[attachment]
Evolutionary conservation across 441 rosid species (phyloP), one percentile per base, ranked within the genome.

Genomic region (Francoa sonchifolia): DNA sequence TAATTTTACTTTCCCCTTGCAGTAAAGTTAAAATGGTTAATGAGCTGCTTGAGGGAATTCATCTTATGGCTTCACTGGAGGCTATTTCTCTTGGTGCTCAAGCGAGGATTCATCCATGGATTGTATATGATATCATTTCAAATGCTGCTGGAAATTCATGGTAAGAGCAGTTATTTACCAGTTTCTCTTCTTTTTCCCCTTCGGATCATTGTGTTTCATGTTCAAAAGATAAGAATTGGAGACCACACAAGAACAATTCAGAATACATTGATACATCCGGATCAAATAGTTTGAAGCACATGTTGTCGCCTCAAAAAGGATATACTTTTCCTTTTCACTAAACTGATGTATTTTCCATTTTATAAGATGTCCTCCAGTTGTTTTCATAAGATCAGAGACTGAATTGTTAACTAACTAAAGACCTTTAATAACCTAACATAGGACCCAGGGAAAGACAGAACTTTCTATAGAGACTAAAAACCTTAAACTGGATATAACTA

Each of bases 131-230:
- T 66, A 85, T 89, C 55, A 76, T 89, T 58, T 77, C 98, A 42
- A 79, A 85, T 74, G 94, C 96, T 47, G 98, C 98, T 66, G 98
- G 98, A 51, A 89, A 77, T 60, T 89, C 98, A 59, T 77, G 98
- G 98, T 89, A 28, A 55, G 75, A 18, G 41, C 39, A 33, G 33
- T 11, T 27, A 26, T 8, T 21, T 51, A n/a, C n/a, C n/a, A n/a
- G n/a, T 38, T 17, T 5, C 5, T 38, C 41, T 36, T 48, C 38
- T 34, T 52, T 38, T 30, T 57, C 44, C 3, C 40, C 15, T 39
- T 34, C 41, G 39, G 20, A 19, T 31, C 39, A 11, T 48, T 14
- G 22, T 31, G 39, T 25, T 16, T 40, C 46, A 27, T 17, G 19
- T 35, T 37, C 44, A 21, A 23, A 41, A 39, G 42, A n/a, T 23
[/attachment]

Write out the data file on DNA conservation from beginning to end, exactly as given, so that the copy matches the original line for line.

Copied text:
Evolutionary conservation across 441 rosid species (phyloP), one percentile per base, ranked within the genome.

Genomic region (Francoa sonchifolia): DNA sequence TAATTTTACTTTCCCCTTGCAGTAAAGTTAAAATGGTTAATGAGCTGCTTGAGGGAATTCATCTTATGGCTTCACTGGAGGCTATTTCTCTTGGTGCTCAAGCGAGGATTCATCCATGGATTGTATATGATATCATTTCAAATGCTGCTGGAAATTCATGGTAAGAGCAGTTATTTACCAGTTTCTCTTCTTTTTCCCCTTCGGATCATTGTGTTTCATGTTCAAAAGATAAGAATTGGAGACCACACAAGAACAATTCAGAATACATTGATACATCCGGATCAAATAGTTTGAAGCACATGTTGTCGCCTCAAAAAGGATATACTTTTCCTTTTCACTAAACTGATGTATTTTCCATTTTATAAGATGTCCTCCAGTTGTTTTCATAAGATCAGAGACTGAATTGTTAACTAACTAAAGACCTTTAATAACCTAACATAGGACCCAGGGAAAGACAGAACTTTCTATAGAGACTAAAAACCTTAAACTGGATATAACTA

Each of bases 131-230:
- T 66, A 85, T 89, C 55, A 76, T 89, T 58, T 77, C 98, A 42
- A 79, A 85, T 74, G 94, C 96, T 47, G 98, C 98, T 66, G 98
- G 98, A 51, A 89, A 77, T 60, T 89, C 98, A 59, T 77, G 98
- G 98, T 89, A 28, A 55, G 75, A 18, G 41, C 39, A 33, G 33
- T 11, T 27, A 26, T 8, T 21, T 51, A n/a, C n/a, C n/a, A n/a
- G n/a, T 38, T 17, T 5, C 5, T 38, C 41, T 36, T 48, C 38
- T 34, T 52, T 38, T 30, T 57, C 44, C 3, C 40, C 15, T 39
- T 34, C 41, G 39, G 20, A 19, T 31, C 39, A 11, T 48, T 14
- G 22, T 31, G 39, T 25, T 16, T 40, C 46, A 27, T 17, G 19
- T 35, T 37, C 44, A 21, A 23, A 41, A 39, G 42, A n/a, T 23